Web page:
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Comment Re:Punishing people who get degrees we need the mo (Score 1) 217

I've met plenty of social sciences graduates and talked to them enough to see their attitudes in person, but haven't seen anything on Fox News except one of the recent presidential debates in the last year or so (can't actually remember the last time I watched the channel beyond the one debate), so I'm not exactly a regular watcher. Thanks for the advice, though. It's too bad it was based on false premises and completely devoid of valid content.

Comment Re:Punishing people who get degrees we need the mo (Score 1) 217

The nice thing about the ISA idea is that people don't have to argue and debate which degree programs are valuable, real investors have to put their money where their mouth would be and the ones who can't predict the values properly will quickly lose enough money to leave the market to the people who can make money at it by predicting someone's future prospects effectively.

It's essentially doubling as a prediction market for the value of a particular program of study.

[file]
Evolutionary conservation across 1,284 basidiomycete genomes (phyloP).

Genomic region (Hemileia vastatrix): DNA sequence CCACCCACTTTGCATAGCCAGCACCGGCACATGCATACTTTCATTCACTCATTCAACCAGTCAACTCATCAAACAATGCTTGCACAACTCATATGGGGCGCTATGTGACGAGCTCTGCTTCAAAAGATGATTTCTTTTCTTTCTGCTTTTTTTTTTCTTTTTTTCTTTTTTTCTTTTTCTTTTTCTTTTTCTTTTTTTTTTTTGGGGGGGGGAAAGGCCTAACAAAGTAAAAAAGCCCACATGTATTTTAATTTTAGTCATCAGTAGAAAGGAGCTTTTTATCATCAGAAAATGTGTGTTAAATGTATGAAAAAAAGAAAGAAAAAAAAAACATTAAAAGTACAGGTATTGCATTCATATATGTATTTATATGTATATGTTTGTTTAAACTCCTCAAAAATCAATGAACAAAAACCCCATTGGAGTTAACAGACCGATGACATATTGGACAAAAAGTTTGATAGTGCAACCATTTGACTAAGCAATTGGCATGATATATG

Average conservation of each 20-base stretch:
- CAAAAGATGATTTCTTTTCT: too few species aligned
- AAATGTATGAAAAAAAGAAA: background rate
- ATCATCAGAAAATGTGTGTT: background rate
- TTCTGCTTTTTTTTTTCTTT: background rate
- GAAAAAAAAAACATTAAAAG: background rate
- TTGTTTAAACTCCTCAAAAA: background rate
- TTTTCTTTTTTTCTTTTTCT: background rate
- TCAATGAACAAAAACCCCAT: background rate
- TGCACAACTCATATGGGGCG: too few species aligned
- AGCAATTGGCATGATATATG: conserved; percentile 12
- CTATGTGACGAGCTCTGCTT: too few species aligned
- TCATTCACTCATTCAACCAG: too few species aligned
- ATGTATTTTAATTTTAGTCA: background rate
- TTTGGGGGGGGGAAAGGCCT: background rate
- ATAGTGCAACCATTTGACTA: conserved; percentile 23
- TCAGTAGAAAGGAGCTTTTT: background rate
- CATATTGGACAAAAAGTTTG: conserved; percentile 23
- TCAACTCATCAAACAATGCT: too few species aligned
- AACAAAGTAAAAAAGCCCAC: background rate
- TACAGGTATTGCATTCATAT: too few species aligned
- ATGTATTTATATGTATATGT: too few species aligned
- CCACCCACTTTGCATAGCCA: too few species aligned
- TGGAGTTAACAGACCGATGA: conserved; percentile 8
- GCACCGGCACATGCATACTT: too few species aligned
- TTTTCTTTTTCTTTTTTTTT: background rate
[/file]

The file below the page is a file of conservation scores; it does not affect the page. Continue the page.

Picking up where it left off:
Comment Re:Is this really as typical as it seems? (Score 1) 97

Security is new? These security devices fail because they make unacceptable tradeoffs generally from rolling their own implementation. There is a reason for standards. In the move from NO/NC devices these guys are trying to get device lock in. Reality is a pir motion sensor is a few bucks but they realy want to sell one for 50. If they conform to a legit standard like zwave they would have to work with other bits of kit and thus compeat. Zigbee is a cluster because it does not define a high level and require it's use. It's little different from the hard wired days when you needed the master password to program your panel but were beholden on the company that installed it to give it to you (and my favorite charge me to change it since they used the same one on every device they installed).

Comment Re:Time to invest in hard hats (Score 1) 259

Unless the parachute can steer it away, I'm not sure it would help much. The speed and momentum that would cause most of the damage would be from the vehicle striking it.